Now that the United States is fully withdrawn from Afghanistan, what will counterterrorism in the region look like? Javed Ali, associate professor of practice, provided commentary to several outlets.
"I would argue that ISIS-Khorasan has remained one of the most viable and lethal elements of that broader ISIS enterprise," Ali told CBC Canada. "They have conducted, prior to last week, a series of heinous and horrific attacks in Afghanistan against a wide range of targets to include the Taliban, the Afghan government, civilians, ethnic and religious minorities. So this is a group that, at least in Afghanistan, has demonstrated a significant amount of capability and it seems to be fairly sizeable in terms of its presence. So this is a threat, a serious threat, going forward."
The United States may need to depend on the Taliban to keep ISIS-K under control.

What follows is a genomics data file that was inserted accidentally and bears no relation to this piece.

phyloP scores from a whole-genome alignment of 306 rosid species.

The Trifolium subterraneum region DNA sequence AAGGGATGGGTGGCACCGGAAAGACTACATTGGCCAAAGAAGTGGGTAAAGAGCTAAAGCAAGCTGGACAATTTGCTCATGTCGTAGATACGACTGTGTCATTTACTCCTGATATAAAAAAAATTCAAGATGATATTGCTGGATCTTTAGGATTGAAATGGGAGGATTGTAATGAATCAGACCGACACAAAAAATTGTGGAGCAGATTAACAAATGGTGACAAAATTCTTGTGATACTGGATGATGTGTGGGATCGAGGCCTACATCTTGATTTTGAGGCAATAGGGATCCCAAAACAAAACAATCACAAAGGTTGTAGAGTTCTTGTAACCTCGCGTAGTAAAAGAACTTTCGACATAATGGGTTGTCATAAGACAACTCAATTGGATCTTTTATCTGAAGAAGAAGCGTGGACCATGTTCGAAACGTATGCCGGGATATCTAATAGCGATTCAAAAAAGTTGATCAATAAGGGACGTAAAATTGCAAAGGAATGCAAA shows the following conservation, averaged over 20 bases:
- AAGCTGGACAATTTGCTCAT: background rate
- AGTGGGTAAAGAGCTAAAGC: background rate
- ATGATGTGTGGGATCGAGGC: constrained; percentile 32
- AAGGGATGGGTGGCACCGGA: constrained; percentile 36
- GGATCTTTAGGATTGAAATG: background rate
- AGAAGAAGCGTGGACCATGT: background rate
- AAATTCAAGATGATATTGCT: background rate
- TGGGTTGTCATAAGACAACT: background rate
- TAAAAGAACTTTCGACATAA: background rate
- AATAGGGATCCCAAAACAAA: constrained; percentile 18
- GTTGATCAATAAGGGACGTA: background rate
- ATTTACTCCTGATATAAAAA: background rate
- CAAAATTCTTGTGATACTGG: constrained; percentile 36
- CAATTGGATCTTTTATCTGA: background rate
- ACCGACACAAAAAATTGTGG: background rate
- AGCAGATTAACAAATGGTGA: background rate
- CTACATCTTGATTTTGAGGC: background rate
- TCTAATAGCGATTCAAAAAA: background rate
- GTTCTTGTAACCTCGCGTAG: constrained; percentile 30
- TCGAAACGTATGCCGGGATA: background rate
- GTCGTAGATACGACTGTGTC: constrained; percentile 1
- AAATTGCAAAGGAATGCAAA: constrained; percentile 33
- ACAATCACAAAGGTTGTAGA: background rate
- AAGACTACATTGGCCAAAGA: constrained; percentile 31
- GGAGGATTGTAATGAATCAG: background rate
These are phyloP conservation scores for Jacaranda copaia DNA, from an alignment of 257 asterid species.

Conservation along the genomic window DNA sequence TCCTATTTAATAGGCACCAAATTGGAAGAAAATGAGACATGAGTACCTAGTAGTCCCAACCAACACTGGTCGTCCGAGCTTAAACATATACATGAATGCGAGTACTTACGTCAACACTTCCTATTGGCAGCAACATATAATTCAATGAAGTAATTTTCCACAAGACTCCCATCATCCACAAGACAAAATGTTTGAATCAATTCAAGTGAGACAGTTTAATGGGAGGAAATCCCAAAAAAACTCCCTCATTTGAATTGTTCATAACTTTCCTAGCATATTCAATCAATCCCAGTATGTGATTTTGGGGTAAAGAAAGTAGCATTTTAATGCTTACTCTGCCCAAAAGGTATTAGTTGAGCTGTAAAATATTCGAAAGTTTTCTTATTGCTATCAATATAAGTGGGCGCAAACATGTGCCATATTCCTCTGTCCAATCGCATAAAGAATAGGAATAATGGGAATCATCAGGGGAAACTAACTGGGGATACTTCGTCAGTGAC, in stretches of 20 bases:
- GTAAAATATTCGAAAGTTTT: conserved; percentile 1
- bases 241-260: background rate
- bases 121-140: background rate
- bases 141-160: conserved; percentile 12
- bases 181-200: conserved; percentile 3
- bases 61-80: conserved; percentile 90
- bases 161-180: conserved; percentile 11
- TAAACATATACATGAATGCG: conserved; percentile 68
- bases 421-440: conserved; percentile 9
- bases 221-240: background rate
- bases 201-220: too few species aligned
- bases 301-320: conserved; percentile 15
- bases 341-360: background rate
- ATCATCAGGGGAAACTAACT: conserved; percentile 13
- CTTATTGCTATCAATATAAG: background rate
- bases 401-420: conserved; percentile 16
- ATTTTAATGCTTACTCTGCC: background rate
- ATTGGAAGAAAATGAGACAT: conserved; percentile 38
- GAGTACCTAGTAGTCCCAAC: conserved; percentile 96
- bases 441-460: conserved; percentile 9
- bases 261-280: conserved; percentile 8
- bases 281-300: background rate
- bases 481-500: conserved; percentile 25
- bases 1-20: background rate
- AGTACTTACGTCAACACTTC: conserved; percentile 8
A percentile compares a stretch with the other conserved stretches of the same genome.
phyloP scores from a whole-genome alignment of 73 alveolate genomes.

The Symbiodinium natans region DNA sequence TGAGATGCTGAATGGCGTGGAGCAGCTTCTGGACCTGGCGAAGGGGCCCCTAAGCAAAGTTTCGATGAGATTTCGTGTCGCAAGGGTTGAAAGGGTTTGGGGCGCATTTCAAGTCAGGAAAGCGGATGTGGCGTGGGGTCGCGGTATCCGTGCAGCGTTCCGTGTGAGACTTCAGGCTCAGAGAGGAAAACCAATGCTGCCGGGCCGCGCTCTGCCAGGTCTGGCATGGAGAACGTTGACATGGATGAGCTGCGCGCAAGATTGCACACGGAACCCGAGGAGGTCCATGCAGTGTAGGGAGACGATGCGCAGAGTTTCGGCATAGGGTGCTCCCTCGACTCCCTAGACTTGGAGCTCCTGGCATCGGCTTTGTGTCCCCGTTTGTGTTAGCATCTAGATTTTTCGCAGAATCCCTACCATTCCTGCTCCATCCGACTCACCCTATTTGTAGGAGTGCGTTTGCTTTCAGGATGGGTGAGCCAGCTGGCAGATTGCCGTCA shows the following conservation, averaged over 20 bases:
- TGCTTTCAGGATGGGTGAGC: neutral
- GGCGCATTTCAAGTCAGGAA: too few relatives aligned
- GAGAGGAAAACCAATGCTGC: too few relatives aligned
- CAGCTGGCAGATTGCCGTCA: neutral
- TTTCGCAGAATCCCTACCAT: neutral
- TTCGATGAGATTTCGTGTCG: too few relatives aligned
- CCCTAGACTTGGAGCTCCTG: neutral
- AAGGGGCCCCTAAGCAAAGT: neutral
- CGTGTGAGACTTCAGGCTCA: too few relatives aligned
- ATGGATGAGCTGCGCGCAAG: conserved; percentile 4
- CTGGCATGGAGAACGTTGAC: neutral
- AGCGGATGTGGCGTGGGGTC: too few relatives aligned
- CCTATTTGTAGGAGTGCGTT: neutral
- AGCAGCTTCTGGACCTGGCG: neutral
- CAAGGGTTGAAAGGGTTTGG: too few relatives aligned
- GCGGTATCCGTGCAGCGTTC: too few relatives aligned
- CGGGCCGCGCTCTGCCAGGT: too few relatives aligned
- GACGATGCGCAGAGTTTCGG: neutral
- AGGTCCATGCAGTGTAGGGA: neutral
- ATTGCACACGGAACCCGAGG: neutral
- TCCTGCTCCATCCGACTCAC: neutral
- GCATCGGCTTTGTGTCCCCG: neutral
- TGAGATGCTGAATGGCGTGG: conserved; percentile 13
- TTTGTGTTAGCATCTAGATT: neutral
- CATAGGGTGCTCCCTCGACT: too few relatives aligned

"This is now going to be a serious issue for the United States, where we will have to rely on the Taliban to put the kind of counterterrorism pressure on ISIS-K or other groups that threaten our interests in a way that we used to before," Ali said on WDET. "Can we credibly rely on the Taliban to do that? Is there a scenario in which the U.S. enters into some kind of counterterrorism relationship with the Taliban to put pressure that we no longer can, at least on the ground, much like the way we did in other parts of the world over the last two decades? There are models out there."
Listen to the Ali's interviews:
- ISIS-K Attack in Kabul Raises Questions About Future of Counterterrorism in the Region, WDET, August 30, 2021
- The Current for Sept. 1, 2021, CBC Canada, September 1, 2021